The survey is out. The results show that “the military” is in favor of lifting the ban on openly gay people in the armed services. The repeal of “don’t ask, don’t tell” seems imminent. Momentum: If you create enough of it, change happens, and quickly.
That process is great for run-of-the-mill political issues, but for our military, I hope we can do better. Our politicians and appointed leaders must have a frank discussion about what lifting the ban would mean for the military.
In discussing the survey, headlines blared “70 percent” as the proportion of service members who are fine with lifting the ban — the implication being that more than two-thirds of our troops actually favor repeal. However, the survey does not come anywhere close to supporting that conclusion.
First, the survey did not even ask service members whether they actually favor repeal. Instead, it asked questions about what effect repeal would have on various aspects of the military.
Second, the 70 percent figure includes service members who gave mixed responses — “equally positive and negative” — to these questions. It’s true that about 70 percent of respondents answered either positively or mixed, but a similar proportion answered either negatively or mixed. Depending on which side you place the mixed responses, you can make the data look strong in either direction. For example, Question 71a asked how lifting the ban would impact unit effectiveness. The results show that 74 percent responded either “equally positive and equally negative” or “negatively/very negatively.”
And third, in choosing to skew the response patterns in the direction of support, the media missed a big part of the story: The results get more interesting when we break down responses along service lines and specific work environments.
On a question regarding overall readiness, for example, 59 percent of Marines responded that repeal would have a mixed or negative effect. Among members of the Army, a lower proportion, 50 percent, responded the same way, which makes sense, given the large proportion of the Army not serving in combat roles.
When we break down the stats into combat versus non-combat roles, a telling divergence emerges: Military personnel in combat roles are less likely to support repealing “don’t ask, don’t tell.” Marines in combat roles gave 68 percent mixed or negative responses to the question about effectiveness; U.S. Army soldiers in combat roles gave 59 percent mixed or negative responses. Regarding task cohesion, 82 percent of combat-role Marines and 74 percent of combat-role Army soldiers responded mixed or negatively. Regarding social cohesion, the numbers are 84 percent for the Marine Corps and 75 percent for the Army.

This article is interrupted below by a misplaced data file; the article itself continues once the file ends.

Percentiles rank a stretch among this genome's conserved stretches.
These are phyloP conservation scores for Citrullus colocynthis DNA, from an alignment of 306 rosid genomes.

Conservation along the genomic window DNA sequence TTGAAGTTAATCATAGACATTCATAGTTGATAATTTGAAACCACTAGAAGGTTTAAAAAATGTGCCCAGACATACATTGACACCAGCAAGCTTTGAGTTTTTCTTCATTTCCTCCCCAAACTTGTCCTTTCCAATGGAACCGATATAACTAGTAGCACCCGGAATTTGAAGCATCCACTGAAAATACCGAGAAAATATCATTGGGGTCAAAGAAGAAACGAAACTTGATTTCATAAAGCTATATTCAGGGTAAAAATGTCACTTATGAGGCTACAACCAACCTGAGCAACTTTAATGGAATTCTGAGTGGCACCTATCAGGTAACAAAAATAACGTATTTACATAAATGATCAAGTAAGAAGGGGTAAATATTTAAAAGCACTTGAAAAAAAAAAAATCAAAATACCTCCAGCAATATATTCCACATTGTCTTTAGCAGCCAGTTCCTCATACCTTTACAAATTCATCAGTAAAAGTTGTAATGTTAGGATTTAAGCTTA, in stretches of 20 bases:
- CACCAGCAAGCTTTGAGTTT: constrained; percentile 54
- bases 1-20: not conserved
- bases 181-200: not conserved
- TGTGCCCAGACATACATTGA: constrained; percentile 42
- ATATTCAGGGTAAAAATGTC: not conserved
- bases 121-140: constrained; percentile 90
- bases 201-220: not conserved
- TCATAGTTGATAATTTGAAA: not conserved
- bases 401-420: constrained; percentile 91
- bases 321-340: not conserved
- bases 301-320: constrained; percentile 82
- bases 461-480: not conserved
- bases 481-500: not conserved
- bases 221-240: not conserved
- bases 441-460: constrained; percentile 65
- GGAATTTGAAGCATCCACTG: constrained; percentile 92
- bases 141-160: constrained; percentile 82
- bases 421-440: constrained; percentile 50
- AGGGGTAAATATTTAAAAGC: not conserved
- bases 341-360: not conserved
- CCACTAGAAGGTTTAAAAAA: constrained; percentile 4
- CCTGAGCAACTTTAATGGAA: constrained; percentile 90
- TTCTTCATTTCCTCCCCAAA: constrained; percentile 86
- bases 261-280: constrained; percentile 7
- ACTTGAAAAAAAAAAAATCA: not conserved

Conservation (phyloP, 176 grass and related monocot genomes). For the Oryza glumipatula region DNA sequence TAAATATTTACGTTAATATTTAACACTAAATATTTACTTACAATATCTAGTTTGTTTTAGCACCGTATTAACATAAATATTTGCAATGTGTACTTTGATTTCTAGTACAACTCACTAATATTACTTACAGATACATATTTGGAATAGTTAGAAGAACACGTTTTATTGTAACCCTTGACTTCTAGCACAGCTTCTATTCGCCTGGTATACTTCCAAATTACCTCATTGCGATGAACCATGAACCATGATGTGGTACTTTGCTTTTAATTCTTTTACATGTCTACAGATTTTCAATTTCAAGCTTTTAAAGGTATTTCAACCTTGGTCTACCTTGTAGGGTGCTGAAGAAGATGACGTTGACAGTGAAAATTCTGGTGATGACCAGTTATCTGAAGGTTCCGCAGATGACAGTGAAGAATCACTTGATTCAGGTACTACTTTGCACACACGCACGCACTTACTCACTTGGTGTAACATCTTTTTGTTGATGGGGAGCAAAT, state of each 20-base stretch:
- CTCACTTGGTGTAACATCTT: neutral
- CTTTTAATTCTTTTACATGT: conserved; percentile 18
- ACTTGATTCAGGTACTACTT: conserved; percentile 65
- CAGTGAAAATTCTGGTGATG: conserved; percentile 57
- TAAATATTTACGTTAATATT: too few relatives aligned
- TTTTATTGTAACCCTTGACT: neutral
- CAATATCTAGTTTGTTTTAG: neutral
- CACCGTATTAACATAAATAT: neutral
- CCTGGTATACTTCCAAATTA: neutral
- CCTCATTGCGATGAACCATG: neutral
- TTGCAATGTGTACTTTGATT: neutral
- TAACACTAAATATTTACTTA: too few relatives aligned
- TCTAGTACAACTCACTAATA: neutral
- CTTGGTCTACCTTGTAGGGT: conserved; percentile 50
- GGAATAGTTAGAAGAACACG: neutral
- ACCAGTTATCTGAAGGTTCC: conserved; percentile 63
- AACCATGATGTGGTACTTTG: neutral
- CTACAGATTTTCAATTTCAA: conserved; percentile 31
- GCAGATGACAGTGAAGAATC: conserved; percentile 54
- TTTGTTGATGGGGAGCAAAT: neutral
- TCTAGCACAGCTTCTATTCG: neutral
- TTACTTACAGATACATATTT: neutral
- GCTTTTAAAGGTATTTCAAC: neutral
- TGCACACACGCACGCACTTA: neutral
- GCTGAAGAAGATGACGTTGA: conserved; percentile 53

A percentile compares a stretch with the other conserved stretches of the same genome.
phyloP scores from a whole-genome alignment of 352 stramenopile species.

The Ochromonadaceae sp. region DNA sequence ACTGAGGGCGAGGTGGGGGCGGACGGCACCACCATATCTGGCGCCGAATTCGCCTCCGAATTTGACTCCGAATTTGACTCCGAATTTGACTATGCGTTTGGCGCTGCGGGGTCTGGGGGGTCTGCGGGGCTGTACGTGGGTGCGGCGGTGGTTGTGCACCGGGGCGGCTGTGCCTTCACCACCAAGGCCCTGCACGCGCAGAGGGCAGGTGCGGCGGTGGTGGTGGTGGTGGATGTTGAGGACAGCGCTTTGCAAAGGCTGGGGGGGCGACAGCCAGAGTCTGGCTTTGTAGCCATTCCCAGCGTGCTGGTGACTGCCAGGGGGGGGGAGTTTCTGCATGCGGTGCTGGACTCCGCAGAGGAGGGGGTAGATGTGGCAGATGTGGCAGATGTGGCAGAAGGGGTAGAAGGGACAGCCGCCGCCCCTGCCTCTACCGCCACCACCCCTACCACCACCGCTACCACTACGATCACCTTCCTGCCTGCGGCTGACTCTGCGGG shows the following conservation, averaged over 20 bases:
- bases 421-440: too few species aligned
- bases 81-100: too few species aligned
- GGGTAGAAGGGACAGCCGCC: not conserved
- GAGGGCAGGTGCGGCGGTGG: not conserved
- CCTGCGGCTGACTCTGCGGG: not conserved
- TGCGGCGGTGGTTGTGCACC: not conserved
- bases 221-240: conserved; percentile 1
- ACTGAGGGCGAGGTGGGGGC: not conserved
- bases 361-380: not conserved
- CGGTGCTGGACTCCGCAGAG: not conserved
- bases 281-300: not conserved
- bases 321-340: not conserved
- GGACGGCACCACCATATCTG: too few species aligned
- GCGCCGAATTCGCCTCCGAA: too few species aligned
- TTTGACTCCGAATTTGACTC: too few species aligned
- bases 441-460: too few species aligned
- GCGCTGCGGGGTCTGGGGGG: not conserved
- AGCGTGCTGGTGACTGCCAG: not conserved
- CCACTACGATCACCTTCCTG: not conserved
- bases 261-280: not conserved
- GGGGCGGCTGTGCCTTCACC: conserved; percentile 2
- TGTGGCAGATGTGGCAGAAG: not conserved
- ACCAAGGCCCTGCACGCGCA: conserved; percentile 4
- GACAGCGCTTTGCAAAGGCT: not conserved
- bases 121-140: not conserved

We need to ask why troops in combat roles have such a different perspective on the effect of lifting “don’t ask, don’t tell.” Before the policy is changed, we need a serious discussion of how units would deal with openly homosexual men in close quarters in combat situations. The same question must be asked about deployment on ships in the U.S. Navy.
Thousands of years of cultural development have gone into keeping men from having sex with everything in sight — and all of the bulwarks notwithstanding, men still love to have sex. We all know this. Which brings me to the relevance of this fact to the issue at hand: The military cannot tolerate sex in combat. The military also cannot tolerate the tensions that surround sexual relationships or potential ones.
As a testament to this, look at the current state of gender in combat. Today, most of the 14,000 soldiers in combat arms and Marines who responded to this survey do not even have women in their units — 70 percent in the Marine Corps, and 58 percent in the Army.
In and out of battle, the military still struggles mightily with sex in the ranks. As a staff judge advocate (the legal adviser to the commanding officer) in the Navy, I spent a majority of my time dealing with issues that involve sex and relationships; I personally reviewed hundreds of these situations. It was all incredibly disheartening. There are sexual assaults, sexual discrimination, and even prostitution rings. Some of the allegations are false, but they still drain countless resources and personnel hours.